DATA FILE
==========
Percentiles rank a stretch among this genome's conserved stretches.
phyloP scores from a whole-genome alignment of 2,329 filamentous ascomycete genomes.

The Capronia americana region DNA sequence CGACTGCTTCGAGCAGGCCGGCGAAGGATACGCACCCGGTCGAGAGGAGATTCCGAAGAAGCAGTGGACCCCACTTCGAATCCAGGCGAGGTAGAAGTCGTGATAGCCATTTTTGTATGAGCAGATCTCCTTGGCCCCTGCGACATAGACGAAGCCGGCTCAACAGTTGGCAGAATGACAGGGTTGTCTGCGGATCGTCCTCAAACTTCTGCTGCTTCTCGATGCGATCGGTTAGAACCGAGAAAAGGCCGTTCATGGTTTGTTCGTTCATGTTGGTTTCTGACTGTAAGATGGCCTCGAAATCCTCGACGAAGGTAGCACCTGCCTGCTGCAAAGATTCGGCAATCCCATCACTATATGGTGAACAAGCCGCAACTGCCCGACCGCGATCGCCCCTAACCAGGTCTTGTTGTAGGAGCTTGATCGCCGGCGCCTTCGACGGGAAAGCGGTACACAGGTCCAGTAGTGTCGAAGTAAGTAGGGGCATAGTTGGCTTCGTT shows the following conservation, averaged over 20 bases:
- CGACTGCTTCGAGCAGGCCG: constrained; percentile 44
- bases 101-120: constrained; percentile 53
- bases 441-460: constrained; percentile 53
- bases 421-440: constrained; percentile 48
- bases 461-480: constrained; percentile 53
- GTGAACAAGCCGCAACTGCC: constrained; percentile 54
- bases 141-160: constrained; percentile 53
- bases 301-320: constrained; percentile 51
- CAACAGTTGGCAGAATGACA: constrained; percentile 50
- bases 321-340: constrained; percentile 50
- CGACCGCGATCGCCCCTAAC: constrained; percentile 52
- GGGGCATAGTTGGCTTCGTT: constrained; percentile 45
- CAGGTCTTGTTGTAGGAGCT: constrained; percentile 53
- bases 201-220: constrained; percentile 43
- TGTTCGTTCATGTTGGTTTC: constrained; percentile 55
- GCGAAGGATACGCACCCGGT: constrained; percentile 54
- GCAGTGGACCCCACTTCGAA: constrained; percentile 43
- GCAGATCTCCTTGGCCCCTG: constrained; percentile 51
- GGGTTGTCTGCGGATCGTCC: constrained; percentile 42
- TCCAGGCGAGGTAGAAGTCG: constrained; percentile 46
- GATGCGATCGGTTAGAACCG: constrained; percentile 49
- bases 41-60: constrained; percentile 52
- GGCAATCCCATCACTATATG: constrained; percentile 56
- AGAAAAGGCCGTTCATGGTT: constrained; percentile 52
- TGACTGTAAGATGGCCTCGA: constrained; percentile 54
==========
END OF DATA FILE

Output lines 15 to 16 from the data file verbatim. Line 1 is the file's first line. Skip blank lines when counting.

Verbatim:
- GGGGCATAGTTGGCTTCGTT: constrained; percentile 45
- CAGGTCTTGTTGTAGGAGCT: constrained; percentile 53